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Interest rates for home loans appear to be climbing again, and that may in fact be what's getting borrowers back to their brokers — fear that rates could move significantly higher in the coming months.
Total mortgage application volume increased 1.6 percent last week compared with the previous week, according to the Mortgage Bankers Association's seasonally adjusted report.
Refinance volume led the charge, rising 4 percent for the week, although it was 39 percent lower compared with the same week one year ago. A year ago last week, rates were nearly a full percentage point lower.
The refinance share of mortgage activity increased to 39 percent of total applications from 37.8 percent the previous week.
Borrowers who might have been thinking rates could move even lower may now be reacting to a new surge in rates, thinking they'd better get in now while the getting is still relatively good.
The average contract interest rate for 30-year fixed-rate mortgages with conforming loan balances ($453,100 or less) rose to its highest level in more than seven years, 4.88 percent, from 4.84 percent, with points decreasing to 0.44 from 0.46 (including the origination fee) for loans with a 20 percent down payment.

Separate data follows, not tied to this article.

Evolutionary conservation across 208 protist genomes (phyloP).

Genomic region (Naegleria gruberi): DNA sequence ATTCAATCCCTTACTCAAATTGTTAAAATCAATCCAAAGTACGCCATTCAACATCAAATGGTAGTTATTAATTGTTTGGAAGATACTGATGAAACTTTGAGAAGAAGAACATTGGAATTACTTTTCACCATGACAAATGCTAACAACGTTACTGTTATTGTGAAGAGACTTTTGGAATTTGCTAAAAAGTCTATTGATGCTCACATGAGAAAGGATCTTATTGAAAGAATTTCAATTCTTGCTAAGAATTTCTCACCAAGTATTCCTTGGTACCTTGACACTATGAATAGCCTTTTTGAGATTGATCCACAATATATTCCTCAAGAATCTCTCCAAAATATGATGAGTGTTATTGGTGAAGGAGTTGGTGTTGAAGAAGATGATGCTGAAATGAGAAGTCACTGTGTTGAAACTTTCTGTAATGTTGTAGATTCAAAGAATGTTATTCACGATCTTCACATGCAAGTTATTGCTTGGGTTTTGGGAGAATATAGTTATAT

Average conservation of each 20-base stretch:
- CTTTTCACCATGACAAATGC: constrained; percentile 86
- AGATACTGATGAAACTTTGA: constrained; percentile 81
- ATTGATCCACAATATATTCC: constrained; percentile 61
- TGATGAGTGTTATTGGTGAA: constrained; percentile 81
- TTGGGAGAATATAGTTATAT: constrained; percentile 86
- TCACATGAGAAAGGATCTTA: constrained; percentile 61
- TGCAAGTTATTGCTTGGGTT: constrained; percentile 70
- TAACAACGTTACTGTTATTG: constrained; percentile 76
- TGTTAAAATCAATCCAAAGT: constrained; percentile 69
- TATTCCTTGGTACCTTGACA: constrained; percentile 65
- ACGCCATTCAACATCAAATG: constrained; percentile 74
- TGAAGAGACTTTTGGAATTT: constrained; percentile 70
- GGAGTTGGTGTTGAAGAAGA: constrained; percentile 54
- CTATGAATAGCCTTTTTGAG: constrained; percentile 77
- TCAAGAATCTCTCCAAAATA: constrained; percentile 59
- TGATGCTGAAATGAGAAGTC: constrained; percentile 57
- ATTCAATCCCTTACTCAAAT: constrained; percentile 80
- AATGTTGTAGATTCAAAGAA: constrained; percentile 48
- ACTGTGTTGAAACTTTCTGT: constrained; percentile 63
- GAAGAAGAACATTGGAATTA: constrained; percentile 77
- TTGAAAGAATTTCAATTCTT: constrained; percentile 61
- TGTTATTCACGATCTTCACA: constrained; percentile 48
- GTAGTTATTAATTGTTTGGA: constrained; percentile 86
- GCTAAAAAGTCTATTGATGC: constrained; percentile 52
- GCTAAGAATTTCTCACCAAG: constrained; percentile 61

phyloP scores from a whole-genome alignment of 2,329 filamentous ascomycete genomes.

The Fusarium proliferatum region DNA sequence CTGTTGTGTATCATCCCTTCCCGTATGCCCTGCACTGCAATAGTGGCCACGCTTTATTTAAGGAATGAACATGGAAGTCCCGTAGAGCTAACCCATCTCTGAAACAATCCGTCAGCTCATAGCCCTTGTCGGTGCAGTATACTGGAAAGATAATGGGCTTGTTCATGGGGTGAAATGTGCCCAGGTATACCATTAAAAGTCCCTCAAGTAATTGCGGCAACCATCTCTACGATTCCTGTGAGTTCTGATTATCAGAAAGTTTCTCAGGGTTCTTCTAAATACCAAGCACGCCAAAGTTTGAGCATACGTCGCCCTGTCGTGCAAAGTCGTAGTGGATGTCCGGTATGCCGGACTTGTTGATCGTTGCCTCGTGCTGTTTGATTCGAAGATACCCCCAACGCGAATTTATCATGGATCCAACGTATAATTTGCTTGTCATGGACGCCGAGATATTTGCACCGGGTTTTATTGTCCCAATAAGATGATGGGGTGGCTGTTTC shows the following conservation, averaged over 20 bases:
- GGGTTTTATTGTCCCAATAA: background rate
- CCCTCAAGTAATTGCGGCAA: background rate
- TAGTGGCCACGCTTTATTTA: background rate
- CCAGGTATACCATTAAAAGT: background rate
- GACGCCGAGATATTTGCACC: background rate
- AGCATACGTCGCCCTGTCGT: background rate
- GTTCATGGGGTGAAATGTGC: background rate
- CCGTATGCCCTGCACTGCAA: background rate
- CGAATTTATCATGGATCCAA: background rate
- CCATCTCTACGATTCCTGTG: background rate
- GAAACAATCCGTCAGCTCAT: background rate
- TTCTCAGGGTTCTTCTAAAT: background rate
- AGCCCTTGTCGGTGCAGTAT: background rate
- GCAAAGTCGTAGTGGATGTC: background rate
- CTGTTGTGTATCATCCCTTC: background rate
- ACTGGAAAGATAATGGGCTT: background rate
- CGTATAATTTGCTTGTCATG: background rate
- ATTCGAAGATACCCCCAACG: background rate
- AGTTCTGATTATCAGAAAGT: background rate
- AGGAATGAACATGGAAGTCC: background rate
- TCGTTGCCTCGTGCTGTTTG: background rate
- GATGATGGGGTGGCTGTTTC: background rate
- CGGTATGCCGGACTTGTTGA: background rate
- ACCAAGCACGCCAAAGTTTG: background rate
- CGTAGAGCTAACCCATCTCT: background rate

"As markets received various pieces of data indicating economic strength such as wage growth, inflation, and jobless claims, Treasury rates were up over the week," said Joel Kan, an MBA economist.
Mortgage applications to purchase a home were basically flat for the week, moving just 0.3 percent higher. They were, however, 4 percent higher than the same week one year ago. Purchase applications were pretty slow all summer but have gained on an annual basis for the past five weeks.
Rising rates will only exacerbate already weakening affordability. Home prices continue to see gains, albeit smaller increases than in the past few years. Buyers are pulling back in high-priced markets like California, where homes are now sitting on the market longer and seeing price cuts.
"With additional rate hikes on the horizon, mortgage rates will likely only continue to rise and squeeze the market," said Mike Loewengart, vice president of investment strategy at E-Trade. "Right now there are a ton of positive signals in the economy, but clearly the housing sector is an increasingly glaring exception, and suggests the historic period of expansion we've enjoyed for the past decade could be winding down."